Trump used language designed to preserve discretion granted to the secretary of state to approve or deny any application TransCanada files.

“Nothing in this memorandum shall be construed to impair or otherwise affect . . . the authority granted by law to an executive department or agency, or the head thereof,” the memorandum says.

At present there is no pending application for a permit to build the Keystone XL pipeline across the Canada-U.S.  border. The Obama administration State Department rejected such an application on Nov. 6, 2015.

Arguments about the economic and environmental impacts of the Keystone XL pipeline raged, and were considered by the Obama administration, for years after it was first proposed by TransCanada in 2008.

The  U.S. Environmental Protection Agency rejected an initial environmental impact statement in July 2010 because it failed to adequately evaluate plans to respond to oil spills, pipeline safety issues, or potential greenhouse gas emissions associated with the project.

After a second EIS was prepared in 2011, the State Department delayed consideration of a permit to consider impacts on the Sand Hills region of Nebraska.

The Obama administration then rejected the pipeline construction application in January 2012.

TransCanada re-applied for the permit later that year. The 2014 EIS referred to in Trump’s memorandum was prepared after that second application.

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Three phases of the Keystone XL pipeline are complete. Only the fourth phase, which is planned to run from a point near Hardisty, Alberta, to Steele City, Nebraska, is not yet complete. That portion of the project was blocked by the Obama administration. Graphic courtesy TransCanada L.P. and Wikimedia.

The 1,204 mile-long Keystone XL pipeline would run from a terminal near Hardisty, Alberta to Steele City, Nebraska, where it would connect to both a second pipeline that would carry crude to the coast of the Gulf of Mexico and to a third that would move oil to collection points in Illinois.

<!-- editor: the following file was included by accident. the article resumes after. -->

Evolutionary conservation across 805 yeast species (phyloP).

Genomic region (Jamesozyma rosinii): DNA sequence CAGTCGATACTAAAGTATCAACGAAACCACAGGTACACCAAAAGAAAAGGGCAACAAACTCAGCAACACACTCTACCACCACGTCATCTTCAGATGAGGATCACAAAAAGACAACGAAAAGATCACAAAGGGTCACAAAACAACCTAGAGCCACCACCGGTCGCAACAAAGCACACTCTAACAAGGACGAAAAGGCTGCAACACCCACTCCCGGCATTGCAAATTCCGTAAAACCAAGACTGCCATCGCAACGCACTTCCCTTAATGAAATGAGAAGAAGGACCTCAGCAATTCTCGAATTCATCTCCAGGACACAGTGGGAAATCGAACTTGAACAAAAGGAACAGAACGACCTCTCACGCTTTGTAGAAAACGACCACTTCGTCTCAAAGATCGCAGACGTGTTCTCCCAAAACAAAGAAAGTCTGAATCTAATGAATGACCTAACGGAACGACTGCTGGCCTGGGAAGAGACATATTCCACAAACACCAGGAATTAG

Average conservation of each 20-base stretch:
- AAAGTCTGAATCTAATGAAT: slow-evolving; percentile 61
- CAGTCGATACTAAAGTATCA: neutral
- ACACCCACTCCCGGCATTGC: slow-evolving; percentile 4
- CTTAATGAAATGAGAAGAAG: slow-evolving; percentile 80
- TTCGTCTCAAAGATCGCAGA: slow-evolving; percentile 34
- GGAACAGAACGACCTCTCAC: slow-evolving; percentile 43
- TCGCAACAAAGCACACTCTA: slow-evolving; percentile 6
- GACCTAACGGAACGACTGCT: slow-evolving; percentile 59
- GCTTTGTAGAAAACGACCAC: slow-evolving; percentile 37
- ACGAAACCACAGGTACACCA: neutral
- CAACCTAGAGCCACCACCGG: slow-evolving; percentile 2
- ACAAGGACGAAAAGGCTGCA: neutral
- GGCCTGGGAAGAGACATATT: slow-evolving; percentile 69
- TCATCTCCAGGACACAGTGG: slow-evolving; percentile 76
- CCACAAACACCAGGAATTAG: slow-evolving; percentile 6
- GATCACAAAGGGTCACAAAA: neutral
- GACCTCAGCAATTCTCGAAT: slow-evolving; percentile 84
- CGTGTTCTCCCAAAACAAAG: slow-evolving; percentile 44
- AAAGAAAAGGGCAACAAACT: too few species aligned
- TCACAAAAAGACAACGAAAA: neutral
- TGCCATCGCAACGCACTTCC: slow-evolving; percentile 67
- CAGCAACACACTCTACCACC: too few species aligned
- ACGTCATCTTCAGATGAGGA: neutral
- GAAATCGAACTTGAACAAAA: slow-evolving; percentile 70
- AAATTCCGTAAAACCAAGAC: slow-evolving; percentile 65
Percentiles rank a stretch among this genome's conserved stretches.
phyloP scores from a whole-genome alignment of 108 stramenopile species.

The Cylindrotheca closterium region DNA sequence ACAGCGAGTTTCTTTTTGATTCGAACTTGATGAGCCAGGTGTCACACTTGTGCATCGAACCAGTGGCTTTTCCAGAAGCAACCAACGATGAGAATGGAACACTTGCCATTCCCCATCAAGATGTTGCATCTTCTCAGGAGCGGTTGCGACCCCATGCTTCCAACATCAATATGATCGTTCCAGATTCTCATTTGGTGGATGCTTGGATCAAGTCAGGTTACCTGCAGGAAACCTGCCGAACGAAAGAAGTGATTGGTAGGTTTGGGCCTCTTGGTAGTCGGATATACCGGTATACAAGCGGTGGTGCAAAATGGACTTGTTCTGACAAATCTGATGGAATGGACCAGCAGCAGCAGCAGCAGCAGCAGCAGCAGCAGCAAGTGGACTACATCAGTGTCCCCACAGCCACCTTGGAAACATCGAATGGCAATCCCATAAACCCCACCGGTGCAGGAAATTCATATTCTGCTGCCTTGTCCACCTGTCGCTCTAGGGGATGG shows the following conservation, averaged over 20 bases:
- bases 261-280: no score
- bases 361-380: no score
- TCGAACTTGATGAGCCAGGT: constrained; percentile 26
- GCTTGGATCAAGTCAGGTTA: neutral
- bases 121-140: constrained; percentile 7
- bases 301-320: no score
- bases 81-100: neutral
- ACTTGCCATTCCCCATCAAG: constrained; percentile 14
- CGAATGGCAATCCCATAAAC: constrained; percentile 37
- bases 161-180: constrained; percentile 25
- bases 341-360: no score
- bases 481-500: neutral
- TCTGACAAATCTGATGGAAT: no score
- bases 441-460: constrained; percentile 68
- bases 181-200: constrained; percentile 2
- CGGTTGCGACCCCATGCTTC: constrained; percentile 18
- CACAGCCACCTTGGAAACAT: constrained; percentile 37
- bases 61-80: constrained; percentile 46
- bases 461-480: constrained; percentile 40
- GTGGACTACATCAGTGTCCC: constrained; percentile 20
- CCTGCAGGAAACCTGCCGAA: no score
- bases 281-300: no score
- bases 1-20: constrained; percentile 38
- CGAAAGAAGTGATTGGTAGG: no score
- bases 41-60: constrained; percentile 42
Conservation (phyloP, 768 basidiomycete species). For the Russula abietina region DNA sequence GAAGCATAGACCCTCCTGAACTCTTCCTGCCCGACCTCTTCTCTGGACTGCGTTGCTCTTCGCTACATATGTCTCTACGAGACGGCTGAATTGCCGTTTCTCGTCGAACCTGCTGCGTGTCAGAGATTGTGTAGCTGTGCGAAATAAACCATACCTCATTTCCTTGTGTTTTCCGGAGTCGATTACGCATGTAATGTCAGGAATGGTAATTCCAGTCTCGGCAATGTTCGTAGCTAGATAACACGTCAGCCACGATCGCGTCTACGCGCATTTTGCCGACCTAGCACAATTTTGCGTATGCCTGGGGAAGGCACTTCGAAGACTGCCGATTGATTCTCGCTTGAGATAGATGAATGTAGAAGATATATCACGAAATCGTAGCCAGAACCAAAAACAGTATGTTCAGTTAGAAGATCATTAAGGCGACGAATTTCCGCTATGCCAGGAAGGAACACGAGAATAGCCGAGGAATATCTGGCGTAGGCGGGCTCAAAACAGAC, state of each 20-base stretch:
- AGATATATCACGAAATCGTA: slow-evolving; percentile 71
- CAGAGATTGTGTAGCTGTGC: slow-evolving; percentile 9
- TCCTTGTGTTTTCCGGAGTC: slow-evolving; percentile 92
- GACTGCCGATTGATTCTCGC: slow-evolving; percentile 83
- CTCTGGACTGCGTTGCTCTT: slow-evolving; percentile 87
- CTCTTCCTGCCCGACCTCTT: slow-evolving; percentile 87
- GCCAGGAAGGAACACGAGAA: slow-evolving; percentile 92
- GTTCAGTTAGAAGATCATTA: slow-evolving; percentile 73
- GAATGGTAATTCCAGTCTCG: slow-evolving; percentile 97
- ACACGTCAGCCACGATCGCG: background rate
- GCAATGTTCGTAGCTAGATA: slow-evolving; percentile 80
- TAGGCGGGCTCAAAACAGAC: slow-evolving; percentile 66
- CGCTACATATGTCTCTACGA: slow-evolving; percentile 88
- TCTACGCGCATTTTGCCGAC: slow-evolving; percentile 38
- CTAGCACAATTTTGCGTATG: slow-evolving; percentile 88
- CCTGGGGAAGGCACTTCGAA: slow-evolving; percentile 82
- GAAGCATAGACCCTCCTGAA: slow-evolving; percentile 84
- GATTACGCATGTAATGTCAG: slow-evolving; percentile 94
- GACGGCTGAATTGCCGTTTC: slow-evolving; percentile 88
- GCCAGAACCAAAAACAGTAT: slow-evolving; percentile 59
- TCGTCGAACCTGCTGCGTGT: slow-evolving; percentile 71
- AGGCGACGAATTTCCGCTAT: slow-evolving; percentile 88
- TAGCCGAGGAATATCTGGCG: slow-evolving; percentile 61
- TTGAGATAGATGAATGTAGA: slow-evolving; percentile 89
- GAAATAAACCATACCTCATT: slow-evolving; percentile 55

With a maximum carrying capacity of more than 800,000 barrels per day of crude oil extracted from Alberta’s tar sands – a process that has caused extensive destruction to Canada’s 1.3 billion acre, wildlife-rich boreal forests – and the Bakken basin of eastern Montana and western North Dakota, Keystone XL would cause an annual increase in carbon dioxide emissions to the atmosphere of 147 million to 168 million metric tons.

Greenhouse gas emissions resulting from the burning of tar sands oil, which is extracted from a highly toxic mix of bitumen, clay and sand, would be equivalent to the GHG emissions of 7.8 coal fired power plants, according to a State Department document explaining the Obama administration’s 2015 rejection of the pipeline permit application.

Keystone XL would also open up foreign markets to tar sands crude for the first time.

“Keystone actually is really driving an expansion of tar sands oil extraction,” Susan Casey-Lefkowitz, chief program officer at Natural Resources Defense Council, said. “You have to look not only at the emission of what goes through the pipeline, but also opening up a market that would not otherwise exist.”